Small Fund Disaster' Plans in Bad Shape
October 7, 2002
PALM DESERT, Calif. - Just over a year after the terrorist attacks of Sept. 11, which forced many financial services companies to relocate their staffs and their computer systems, a Securities and Exchange Commission official said that the disaster-recovery plans of many small-fund companies are inadequate.
Speaking at the Investment Company Institute's Tax & Accounting Conference here, Brian Bullard, chief accountant at the SEC's Division of Investment Management, said that an SEC review of fund companies' business-continuity plans this year found that the plans of small firms included "less documentation" and were "less formalized."
"The SEC found that some firms had holes in their plans," Bullard said. "For example, offsite locations may not be geographically far enough apart," he said.
Last year's attacks spawned a heightened awareness of how disasters can threaten companies, and now executives and regulators are encouraging complexes to step up their disaster-recovery plans.
Bullard said that the SEC has found mid- and large-size fund complexes to have adequate and well-documented plans. However, executives who spoke at the ICI conference last month said that firms can do more.
Timothy Jacoby, a partner at Deloitte & Touche of New York, said that scores of potential disasters, including earthquakes, floods, computer viruses and satellite interruptions, threaten the continuity of fund companies.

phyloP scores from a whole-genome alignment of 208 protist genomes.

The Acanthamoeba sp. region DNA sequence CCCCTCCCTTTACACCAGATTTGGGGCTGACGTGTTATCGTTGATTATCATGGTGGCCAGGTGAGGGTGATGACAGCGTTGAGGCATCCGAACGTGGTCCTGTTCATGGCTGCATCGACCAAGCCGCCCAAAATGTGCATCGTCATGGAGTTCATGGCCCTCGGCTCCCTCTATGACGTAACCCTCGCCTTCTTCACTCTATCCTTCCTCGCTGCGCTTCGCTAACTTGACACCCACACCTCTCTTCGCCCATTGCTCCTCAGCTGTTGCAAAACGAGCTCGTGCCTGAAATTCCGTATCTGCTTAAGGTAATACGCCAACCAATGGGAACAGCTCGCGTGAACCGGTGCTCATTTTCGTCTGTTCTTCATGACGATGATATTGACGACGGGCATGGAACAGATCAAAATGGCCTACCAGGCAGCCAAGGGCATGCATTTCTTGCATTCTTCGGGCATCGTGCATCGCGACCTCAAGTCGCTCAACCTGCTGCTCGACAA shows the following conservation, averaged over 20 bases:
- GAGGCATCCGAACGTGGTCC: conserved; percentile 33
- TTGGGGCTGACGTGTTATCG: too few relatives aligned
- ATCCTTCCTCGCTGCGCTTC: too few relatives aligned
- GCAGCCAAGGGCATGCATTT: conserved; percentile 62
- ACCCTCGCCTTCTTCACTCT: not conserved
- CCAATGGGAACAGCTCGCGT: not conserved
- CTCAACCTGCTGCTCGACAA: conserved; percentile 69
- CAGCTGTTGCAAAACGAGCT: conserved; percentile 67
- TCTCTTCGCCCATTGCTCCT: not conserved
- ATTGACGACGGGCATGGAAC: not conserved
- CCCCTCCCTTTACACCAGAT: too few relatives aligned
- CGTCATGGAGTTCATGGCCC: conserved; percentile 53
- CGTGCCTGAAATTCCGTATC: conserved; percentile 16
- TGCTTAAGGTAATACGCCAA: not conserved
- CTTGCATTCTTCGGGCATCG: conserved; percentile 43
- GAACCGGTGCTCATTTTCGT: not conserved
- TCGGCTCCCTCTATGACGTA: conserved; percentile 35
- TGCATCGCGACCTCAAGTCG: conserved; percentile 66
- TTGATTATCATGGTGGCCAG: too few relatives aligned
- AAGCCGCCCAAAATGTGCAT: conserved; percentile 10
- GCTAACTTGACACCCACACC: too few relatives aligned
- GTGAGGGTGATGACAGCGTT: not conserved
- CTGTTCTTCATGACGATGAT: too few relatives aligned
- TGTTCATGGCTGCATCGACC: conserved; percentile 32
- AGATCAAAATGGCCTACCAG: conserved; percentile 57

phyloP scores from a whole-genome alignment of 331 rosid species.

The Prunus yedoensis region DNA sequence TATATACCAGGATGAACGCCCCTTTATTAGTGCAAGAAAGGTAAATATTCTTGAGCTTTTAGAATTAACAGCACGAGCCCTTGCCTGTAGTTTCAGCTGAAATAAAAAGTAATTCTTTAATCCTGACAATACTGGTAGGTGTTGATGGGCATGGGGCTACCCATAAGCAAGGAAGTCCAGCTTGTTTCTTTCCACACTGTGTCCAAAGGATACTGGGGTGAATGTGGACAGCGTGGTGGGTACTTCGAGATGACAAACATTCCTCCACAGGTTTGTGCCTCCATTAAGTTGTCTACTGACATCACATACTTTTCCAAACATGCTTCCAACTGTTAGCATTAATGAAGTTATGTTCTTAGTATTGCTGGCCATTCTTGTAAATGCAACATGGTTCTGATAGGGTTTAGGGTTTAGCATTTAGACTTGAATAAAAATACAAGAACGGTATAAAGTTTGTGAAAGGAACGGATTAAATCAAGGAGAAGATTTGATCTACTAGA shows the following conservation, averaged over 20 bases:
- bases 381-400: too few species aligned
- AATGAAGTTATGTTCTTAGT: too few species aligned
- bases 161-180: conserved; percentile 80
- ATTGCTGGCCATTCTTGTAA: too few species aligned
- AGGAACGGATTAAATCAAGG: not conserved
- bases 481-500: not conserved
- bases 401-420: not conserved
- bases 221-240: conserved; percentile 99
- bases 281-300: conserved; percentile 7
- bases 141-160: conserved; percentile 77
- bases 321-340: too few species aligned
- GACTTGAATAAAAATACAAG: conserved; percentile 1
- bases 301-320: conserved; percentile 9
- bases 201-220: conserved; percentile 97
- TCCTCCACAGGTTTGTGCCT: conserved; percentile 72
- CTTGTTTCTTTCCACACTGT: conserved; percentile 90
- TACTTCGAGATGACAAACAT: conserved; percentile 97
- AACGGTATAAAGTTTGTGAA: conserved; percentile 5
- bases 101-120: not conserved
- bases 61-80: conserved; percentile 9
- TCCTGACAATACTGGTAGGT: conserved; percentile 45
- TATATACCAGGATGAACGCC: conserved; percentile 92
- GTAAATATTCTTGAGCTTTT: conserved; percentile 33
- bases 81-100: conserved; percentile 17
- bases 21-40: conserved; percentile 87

To mitigate the threat, Jacoby said that firms should build disaster-recovery plans that include locations of back-up computer systems and ways to reach and electronically communicate with employees at home.
Running Right Along
Jacoby said that a plan should be designed, not to recover quickly from a disaster, but to keep business running throughout a disaster with as little disruption as possible.
"The goal is that there is no down time," he said.
In addition, Jacoby said that the notion of a business-continuity plan has changed dramatically. Fund companies "used to worry about the [computer] system," he said. "Now, they're worried about the people. You can recover the technology, but if you don't have the people to run the technology, it won't do you much good."
Companies that are updating their recovery plans should involve senior management as much as possible, and build the plan with several departments in mind, including human resources, information systems, real estate, telecommunications and those who select vendors for the firm.
And, while in the past such plans have been built around known threats, primarily disasters that have occurred before, Jacoby said that firms now need to plan for the unexpected, rare calamity.
Fund companies should also take into consideration the plans of their service providers, and know that a partner company's plan is solid [see MFMN 4/15/02]. The reason, he said, is that if a firm is outsourcing to a custodian or transfer agent, "you have to rely on their business-continuity plan," he said.
In general, executives should regard the plan as a practical, living document that changes as necessary, is tested regularly, is far from "theoretical"--and most importantly--is remotely accessible.
For example, Richard Hisey, SVP and treasurer at MFS Investment Management, of Boston, who also spoke at the ICI conference, said that many firms have created business-contingency blueprints in large binders, inclusive of such information as contact phone numbers. But "when 9/11 came, nobody was walking around with those binders with them," he said.
In light of that, Hisey recommended that the essentials of a business-continuity plan, including key home phone numbers, be included on a small wallet card that employees can keep with them.